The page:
Owning my work, and owning equity in someone else's company that have used my work in the past, are 2 separate things entirely.
The point is, there is a legal entity, with papers clearly showing Kyle has ownership and Jeremy does not.
You and a friend washed a car once. You didn't charge anything for it. You, but not your friend, continued washing the car every week, whether it was clean or dirty.
When you went to the owner for payment, he gave you $300 for washing it. You washed it approximately 15 times. Your friend requests 1/16th of the payment.
He also claims that without his help in the first place, this would not have converted into a paid venture for either of you (which is hard to prove), and therefore that initial input was worth more than the 1/16th, and requests an additional % of the share.
When you went to the owner for payment, he gave you $300 for washing the car. The owner gave you, not your friend. You. The owner only wants to pay you for your efforts, and at not point wanted to pay your friend.
Instead of asking the owner for payment, your friend now demands part of your $300, because you are less intimidating to bully around.
Your friend also demands a portion of all the money from all other cars you have washed after that time you washed a car together. Because if it wasn't for that first car wash together, he claims you would not have been able to figure out the sales process for washing cars for money. So he is entitled to dividends for eternity.
Years later, it turns out that this was a bona fide money tree. I think you and the city should put my name on some branches, since I was there in the beginning. If it takes 48 months for the tree to reach maturity, and I was there for the first month, then 1 branch for every 48 of your branches seems fair.
At this point, no one owns the tree. I decide to officially file for ownership of the tree from the city government, paid all the filing fees, and was granted 100% of the tree with all the papers from the government.
5 years later, on the day I am about to sell my tree, you sue me for ownership of the tree. Does that seem fair?
Or let's put this another way.
I go on crunchbase, find 30 startups in Palo Alto, take their team info and write an application to an incubator and put myself as co-founder. I tell these startups about this and some of them decide to just ignore me because it's not worth the effort to tell me to go away.
Years later, one of the startups is about to get sold. I have made zero contributions to the startups, but there is an application saying I had the title of co-founder. I decide I am entitled ownership of the company, because I helped them apply to an incubator. I sue them to block their acquisition.
Would you allow me to do this?
(Obviously that's very different from, and much smaller than, a nontrivial equity stake.)
I don't think people coming out of the woodwork to stake a claim is inherently wrong, IF they contributed to the effort, and IF they accept compensation that is offered. But if they did not truly contribute, or reject an offer, that crosses the line into just being greedy.
I am assuming Jeremy is in the wrong because Kyle did offer him compensation.
I'm assuming that Kyle is in the wrong, because he made an offer, which could be construed as an admission that Jeremy is owed something.
> He worked for the company for 1 month, without compensation.
> That would automatically entitle him to equity in the company.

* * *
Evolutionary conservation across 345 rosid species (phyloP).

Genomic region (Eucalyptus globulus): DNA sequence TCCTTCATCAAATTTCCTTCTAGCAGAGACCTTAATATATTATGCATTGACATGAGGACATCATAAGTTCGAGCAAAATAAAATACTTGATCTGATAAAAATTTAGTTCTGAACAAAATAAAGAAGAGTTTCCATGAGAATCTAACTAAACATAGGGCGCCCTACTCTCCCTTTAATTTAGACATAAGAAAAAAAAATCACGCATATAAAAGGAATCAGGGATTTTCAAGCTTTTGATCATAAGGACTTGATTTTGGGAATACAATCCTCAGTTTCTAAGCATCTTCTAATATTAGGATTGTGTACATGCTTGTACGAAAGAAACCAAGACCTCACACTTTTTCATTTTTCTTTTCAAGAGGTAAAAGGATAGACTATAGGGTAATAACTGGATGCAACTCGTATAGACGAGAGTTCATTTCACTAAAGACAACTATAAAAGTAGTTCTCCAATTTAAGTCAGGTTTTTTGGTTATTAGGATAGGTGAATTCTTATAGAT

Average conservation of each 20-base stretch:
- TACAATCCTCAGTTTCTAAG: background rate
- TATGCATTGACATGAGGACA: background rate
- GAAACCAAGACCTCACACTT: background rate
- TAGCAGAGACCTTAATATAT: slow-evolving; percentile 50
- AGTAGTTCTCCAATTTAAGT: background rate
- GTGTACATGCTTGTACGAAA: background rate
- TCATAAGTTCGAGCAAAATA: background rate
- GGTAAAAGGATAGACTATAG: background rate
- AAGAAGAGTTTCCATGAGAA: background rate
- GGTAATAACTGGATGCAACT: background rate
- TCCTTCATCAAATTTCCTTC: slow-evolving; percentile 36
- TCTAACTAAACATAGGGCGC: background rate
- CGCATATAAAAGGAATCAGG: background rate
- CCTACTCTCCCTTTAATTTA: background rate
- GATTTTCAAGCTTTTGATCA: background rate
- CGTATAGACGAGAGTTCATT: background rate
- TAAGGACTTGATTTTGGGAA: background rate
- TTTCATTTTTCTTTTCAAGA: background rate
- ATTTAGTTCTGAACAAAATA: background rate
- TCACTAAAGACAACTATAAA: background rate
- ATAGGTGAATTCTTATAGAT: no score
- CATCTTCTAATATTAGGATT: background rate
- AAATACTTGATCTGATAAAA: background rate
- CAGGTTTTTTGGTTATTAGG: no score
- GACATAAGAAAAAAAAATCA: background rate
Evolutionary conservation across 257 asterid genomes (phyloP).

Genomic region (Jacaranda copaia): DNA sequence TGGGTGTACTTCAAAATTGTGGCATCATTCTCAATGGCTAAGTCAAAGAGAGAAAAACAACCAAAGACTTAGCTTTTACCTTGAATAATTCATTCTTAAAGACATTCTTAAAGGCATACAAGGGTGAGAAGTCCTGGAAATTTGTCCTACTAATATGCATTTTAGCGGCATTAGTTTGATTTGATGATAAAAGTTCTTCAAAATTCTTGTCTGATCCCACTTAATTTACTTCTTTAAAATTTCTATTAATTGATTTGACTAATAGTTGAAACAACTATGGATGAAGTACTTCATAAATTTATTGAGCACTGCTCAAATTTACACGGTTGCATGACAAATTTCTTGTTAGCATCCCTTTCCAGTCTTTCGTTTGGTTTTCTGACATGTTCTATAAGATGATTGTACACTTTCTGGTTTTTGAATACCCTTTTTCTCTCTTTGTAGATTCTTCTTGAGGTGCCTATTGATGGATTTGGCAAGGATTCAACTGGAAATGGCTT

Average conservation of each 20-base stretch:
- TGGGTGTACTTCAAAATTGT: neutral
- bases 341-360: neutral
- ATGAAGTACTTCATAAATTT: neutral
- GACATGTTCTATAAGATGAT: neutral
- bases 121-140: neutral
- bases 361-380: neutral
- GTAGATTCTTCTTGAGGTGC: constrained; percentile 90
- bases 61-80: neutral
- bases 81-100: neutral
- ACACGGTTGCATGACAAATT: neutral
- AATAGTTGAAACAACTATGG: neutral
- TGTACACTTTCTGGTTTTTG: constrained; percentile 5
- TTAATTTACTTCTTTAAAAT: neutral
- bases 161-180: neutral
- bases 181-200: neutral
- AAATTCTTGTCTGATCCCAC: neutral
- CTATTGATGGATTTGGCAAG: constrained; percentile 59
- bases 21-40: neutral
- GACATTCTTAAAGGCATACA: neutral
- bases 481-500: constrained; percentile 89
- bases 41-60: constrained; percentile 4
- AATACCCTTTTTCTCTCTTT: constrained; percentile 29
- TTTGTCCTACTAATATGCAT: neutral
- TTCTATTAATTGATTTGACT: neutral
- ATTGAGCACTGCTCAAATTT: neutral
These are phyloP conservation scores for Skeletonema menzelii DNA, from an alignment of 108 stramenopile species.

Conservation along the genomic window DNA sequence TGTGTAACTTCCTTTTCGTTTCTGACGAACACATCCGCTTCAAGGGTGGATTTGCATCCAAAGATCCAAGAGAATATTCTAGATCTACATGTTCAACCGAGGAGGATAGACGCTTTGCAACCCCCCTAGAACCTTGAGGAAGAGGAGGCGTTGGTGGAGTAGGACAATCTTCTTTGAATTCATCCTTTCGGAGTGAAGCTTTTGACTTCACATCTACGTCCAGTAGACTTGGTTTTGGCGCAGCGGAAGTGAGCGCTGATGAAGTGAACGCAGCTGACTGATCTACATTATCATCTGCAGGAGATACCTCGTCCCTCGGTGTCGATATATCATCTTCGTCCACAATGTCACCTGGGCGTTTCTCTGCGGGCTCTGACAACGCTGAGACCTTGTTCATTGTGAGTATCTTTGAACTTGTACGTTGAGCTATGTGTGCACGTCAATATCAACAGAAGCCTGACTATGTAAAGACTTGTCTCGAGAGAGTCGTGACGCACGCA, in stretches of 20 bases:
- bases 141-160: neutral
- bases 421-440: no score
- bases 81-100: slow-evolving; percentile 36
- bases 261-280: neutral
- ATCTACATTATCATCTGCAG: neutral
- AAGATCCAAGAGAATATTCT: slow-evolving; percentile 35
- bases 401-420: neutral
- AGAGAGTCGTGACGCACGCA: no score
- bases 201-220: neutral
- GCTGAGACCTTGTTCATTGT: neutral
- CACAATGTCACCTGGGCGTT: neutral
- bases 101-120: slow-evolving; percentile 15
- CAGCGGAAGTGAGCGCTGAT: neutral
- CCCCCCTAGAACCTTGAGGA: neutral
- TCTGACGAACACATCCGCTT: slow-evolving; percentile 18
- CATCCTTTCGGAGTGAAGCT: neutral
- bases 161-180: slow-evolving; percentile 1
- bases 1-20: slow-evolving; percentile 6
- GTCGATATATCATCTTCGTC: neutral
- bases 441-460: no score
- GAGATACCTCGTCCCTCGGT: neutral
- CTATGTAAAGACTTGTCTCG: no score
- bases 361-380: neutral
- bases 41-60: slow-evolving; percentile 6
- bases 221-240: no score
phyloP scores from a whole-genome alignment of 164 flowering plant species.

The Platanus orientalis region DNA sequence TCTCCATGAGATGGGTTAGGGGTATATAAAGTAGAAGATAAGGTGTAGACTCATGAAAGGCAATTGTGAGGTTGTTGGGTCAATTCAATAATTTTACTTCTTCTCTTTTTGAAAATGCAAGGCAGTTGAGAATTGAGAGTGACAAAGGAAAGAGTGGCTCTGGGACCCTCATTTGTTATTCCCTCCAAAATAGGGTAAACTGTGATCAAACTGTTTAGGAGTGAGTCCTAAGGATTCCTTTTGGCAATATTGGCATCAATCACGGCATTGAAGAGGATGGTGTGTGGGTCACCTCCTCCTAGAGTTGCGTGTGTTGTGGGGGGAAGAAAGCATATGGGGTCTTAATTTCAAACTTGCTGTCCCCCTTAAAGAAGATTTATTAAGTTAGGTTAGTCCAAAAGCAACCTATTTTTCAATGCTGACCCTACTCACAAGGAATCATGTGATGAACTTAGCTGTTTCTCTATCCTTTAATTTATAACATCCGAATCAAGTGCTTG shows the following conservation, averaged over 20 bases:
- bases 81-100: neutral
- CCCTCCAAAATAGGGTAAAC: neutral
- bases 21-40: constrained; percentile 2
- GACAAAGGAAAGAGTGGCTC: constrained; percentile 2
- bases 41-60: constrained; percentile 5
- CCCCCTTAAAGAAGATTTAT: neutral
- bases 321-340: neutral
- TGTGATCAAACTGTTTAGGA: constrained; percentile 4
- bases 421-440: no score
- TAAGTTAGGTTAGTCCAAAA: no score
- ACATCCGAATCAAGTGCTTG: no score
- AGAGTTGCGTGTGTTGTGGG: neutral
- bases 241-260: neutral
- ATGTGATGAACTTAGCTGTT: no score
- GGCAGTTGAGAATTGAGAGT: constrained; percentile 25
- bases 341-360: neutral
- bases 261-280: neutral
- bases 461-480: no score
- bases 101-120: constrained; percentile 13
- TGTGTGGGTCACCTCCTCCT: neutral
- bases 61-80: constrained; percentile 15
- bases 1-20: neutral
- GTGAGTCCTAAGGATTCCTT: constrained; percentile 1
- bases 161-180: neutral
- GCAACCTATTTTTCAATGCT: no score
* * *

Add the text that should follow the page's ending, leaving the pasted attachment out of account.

It actually seems a lot more unfathomable to me that an expert & thought-leader in startups would (1) be wrong & (2) risk his personal reputation just to make a bit more money. Finally, given the timing, it's pretty obvious Jeremy is shaking down his (ex?) friend for some money.
If you believe equity should be granted out of thin air for working on something then well, you live in a different world than I do my friend. I trust the legal system (via contracts) to lock something like this down otherwise it's literally heresay.
So do I. I think he genuinely believes everything in this article and it's not out of self-interest.
I just disagree.
> If you believe equity should be granted out of thin air for working on something then well, you live in a different world than I do my friend.
First of all, all equity is granted "out of thin air." It's an abstract concept. Without an agreed upon definition of the conditions whereby equity can be lost, it inherently flows to whoever worked on the project.
If someone worked on a startup for 11 months and then quit, should he still get equity? What about if he wasn't getting paid? What if he was fired? What if it was actually for 4 years?
There isn't any intrinsic answer to these questions and that's why we have legal agreements which spell out the answers. Just because an agreement wasn't signed does not mean Jeremy isn't entitled to compensation. A company can't refuse to pay you if they forgot to give you an official offer letter.
I absolutely agree that contracts should be used to lock these things down. But there weren't contracts in place. Sam makes a lame appeal to a universal "implied" contract of there being 1-year cliffs, but the fact is that many people wouldn't sign such a contract. (I, for one, don't think it's ethical to leave founders who forego salaries with literally no compensation, even if they leave in the first year.)
But lets not forget Sam has a vested interest in this deal going through. To say he is not biased would be completely incorrect.
"It actually seems a lot more unfathomable to me that an expert & thought-leader in startups would (1) be wrong & (2) risk his personal reputation just to make a bit more money. Finally, given the timing, it's pretty obvious Jeremy is shaking down his (ex?) friend for some money."
People can also be delusional and think they are in the right. No amount of so called 'success' can prevent that.
Regardless of who is right in this situation, this is a completely distasteful post.